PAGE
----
encapsulation. The UDP header is followed by 32 zero bits that can encapsulation. The UDP header is followed by 32 zero bits that can
be used to differentiate HIP control packets from ESP packets. The be used to differentiate HIP control packets from ESP packets. The
HIP header and parameters follow the conventions of [RFC5201] with HIP header and parameters follow the conventions of [RFC5201] with
the exception that the HIP header checksum MUST be zero. The HIP the exception that the HIP header checksum MUST be zero. The HIP
header checksum is zero for two reasons. First, the UDP header header checksum is zero for two reasons. First, the UDP header
contains already a checksum. Second, the checksum definition in already contains a checksum. Second, the checksum definition in
[RFC5201] includes the IP addresses in the checksum calculation. The [RFC5201] includes the IP addresses in the checksum calculation. The
NATs unaware of HIP cannot recompute the HIP checksum after changing NATs unaware of HIP cannot recompute the HIP checksum after changing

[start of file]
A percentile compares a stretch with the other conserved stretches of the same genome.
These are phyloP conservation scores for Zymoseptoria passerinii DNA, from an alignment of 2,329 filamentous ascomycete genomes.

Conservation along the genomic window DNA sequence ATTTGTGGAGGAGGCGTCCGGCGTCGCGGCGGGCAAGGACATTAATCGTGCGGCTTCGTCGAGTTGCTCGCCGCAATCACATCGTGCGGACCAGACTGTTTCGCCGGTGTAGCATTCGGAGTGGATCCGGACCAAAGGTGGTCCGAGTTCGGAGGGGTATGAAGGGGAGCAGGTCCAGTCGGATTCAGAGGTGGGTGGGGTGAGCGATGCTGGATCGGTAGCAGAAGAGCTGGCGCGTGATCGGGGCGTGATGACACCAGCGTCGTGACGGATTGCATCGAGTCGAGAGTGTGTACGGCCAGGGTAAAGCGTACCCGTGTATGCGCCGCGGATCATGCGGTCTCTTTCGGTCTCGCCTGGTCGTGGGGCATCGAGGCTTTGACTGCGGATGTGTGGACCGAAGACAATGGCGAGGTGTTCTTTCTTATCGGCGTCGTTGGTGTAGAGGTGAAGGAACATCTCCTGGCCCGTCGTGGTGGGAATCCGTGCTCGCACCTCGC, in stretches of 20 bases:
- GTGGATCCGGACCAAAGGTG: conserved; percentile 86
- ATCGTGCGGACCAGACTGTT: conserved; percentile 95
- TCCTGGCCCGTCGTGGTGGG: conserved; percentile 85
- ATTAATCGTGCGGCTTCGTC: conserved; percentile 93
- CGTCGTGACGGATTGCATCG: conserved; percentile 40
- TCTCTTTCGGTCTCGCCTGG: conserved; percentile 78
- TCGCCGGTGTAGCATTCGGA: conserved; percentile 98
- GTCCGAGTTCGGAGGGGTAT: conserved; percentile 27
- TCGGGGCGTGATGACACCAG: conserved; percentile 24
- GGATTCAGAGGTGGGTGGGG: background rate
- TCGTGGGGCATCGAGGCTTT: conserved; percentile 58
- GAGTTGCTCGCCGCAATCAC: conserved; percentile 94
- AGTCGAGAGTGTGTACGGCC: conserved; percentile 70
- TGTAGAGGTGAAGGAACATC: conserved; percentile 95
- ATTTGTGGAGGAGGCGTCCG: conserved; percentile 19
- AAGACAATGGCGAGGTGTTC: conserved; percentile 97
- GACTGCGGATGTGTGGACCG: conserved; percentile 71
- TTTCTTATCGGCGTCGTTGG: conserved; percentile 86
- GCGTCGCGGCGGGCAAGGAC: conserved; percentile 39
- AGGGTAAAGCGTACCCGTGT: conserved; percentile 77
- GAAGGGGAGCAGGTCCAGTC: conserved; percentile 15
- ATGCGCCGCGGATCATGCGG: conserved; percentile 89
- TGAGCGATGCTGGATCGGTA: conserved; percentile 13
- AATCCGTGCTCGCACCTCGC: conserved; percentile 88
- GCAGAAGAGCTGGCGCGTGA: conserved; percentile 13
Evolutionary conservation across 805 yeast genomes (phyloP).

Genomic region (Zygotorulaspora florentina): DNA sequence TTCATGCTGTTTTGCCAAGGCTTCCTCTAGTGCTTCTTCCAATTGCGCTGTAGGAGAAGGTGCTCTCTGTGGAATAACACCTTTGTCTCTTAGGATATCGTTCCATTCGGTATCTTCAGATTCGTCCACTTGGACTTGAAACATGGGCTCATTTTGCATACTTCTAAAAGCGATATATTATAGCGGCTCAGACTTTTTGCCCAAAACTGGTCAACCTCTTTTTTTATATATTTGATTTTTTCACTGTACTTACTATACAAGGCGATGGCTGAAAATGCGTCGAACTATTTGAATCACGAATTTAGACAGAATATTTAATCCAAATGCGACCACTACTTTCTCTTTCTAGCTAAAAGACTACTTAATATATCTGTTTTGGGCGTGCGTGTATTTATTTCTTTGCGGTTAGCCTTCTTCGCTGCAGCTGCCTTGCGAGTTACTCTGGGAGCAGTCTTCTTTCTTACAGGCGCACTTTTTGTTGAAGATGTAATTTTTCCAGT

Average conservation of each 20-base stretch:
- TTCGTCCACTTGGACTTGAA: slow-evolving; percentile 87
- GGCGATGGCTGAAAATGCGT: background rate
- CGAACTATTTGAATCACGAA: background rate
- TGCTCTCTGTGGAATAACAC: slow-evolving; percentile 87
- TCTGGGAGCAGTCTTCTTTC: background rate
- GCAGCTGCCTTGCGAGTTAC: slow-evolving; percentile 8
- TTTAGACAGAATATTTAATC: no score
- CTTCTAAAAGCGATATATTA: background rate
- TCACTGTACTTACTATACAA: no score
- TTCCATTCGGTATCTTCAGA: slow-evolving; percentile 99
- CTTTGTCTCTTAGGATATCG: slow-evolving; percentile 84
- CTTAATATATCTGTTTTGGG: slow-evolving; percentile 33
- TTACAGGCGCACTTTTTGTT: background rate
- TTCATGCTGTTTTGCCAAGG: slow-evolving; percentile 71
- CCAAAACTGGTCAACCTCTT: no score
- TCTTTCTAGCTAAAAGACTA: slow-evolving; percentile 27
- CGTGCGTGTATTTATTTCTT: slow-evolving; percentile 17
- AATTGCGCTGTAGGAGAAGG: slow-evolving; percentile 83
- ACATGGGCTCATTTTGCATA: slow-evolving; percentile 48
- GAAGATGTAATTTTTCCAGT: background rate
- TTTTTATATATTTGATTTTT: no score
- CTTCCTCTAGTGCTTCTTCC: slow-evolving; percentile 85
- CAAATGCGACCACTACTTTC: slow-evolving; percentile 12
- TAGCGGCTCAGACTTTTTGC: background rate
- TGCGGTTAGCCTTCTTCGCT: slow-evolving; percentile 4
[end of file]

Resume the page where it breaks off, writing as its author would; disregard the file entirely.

IP addresses. IP addresses.
A HIP relay server or a Responder without a relay SHOULD listen at A HIP relay server or a Responder without a relay SHOULD listen at
UDP port HIPPORT for incoming UDP-encapsulated HIP control packets. UDP port HIPPORT for incoming UDP-encapsulated HIP control packets.
5.2. Connectivity Checks 5.2. Connectivity Checks
The connectivity checks are performed using STUN Binding Requests as The connectivity checks are performed using STUN Binding Requests as
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6.3. Base Exchange Replay Protection for HIP Relay Server 6.3. Base Exchange Replay Protection for HIP Relay Server
In certain scenarios, it is possible that an attacker, or two In certain scenarios, it is possible that an attacker, or two
attackers, can replay an earlier base exchange through a HIP relay attackers, can replay an earlier base exchange through a HIP relay
server by masquerading as the original Initiator and Responder. The server by masquerading as the original Initiator and Responder. The
attack does not require the attacker(s) to compromise the private attack does not require the attacker(s) to compromise the private
key(s) of the attacked host(s). However, for this attack to succeed, key(s) of the attacked host(s). However, for this attack to succeed,